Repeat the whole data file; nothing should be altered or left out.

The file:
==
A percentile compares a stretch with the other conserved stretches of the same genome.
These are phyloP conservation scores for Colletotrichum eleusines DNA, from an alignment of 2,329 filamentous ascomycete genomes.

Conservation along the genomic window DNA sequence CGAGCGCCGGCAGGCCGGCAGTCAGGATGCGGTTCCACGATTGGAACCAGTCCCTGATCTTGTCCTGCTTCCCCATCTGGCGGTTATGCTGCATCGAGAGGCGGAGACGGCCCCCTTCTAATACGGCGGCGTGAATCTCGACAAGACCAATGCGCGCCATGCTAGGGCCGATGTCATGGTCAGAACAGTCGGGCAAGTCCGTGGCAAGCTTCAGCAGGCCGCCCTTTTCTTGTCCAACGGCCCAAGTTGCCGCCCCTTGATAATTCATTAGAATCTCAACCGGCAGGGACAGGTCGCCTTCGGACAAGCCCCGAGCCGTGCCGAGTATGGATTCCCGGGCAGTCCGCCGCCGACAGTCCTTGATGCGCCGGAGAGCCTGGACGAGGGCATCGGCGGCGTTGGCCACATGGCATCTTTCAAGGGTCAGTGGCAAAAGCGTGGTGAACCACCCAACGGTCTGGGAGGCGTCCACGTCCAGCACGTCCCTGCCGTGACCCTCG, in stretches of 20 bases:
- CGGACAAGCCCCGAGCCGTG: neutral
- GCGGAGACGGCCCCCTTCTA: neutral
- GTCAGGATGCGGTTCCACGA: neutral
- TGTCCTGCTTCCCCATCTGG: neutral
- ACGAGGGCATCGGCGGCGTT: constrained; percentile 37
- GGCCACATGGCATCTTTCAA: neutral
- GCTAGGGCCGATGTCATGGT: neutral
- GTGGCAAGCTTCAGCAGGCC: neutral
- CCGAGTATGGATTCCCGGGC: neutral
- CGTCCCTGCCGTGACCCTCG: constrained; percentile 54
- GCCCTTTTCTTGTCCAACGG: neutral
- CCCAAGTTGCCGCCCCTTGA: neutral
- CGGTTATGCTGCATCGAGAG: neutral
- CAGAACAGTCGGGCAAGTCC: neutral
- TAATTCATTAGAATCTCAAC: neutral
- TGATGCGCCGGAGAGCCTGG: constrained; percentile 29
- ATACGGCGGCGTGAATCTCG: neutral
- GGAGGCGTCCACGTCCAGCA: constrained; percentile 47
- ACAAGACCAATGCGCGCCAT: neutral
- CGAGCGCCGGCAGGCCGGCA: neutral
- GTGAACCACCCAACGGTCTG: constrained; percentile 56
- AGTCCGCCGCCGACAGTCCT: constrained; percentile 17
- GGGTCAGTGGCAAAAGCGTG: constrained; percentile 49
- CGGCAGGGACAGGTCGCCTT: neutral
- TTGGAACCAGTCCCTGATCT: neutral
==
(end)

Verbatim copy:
A percentile compares a stretch with the other conserved stretches of the same genome.
These are phyloP conservation scores for Colletotrichum eleusines DNA, from an alignment of 2,329 filamentous ascomycete genomes.

Conservation along the genomic window DNA sequence CGAGCGCCGGCAGGCCGGCAGTCAGGATGCGGTTCCACGATTGGAACCAGTCCCTGATCTTGTCCTGCTTCCCCATCTGGCGGTTATGCTGCATCGAGAGGCGGAGACGGCCCCCTTCTAATACGGCGGCGTGAATCTCGACAAGACCAATGCGCGCCATGCTAGGGCCGATGTCATGGTCAGAACAGTCGGGCAAGTCCGTGGCAAGCTTCAGCAGGCCGCCCTTTTCTTGTCCAACGGCCCAAGTTGCCGCCCCTTGATAATTCATTAGAATCTCAACCGGCAGGGACAGGTCGCCTTCGGACAAGCCCCGAGCCGTGCCGAGTATGGATTCCCGGGCAGTCCGCCGCCGACAGTCCTTGATGCGCCGGAGAGCCTGGACGAGGGCATCGGCGGCGTTGGCCACATGGCATCTTTCAAGGGTCAGTGGCAAAAGCGTGGTGAACCACCCAACGGTCTGGGAGGCGTCCACGTCCAGCACGTCCCTGCCGTGACCCTCG, in stretches of 20 bases:
- CGGACAAGCCCCGAGCCGTG: neutral
- GCGGAGACGGCCCCCTTCTA: neutral
- GTCAGGATGCGGTTCCACGA: neutral
- TGTCCTGCTTCCCCATCTGG: neutral
- ACGAGGGCATCGGCGGCGTT: constrained; percentile 37
- GGCCACATGGCATCTTTCAA: neutral
- GCTAGGGCCGATGTCATGGT: neutral
- GTGGCAAGCTTCAGCAGGCC: neutral
- CCGAGTATGGATTCCCGGGC: neutral
- CGTCCCTGCCGTGACCCTCG: constrained; percentile 54
- GCCCTTTTCTTGTCCAACGG: neutral
- CCCAAGTTGCCGCCCCTTGA: neutral
- CGGTTATGCTGCATCGAGAG: neutral
- CAGAACAGTCGGGCAAGTCC: neutral
- TAATTCATTAGAATCTCAAC: neutral
- TGATGCGCCGGAGAGCCTGG: constrained; percentile 29
- ATACGGCGGCGTGAATCTCG: neutral
- GGAGGCGTCCACGTCCAGCA: constrained; percentile 47
- ACAAGACCAATGCGCGCCAT: neutral
- CGAGCGCCGGCAGGCCGGCA: neutral
- GTGAACCACCCAACGGTCTG: constrained; percentile 56
- AGTCCGCCGCCGACAGTCCT: constrained; percentile 17
- GGGTCAGTGGCAAAAGCGTG: constrained; percentile 49
- CGGCAGGGACAGGTCGCCTT: neutral
- TTGGAACCAGTCCCTGATCT: neutral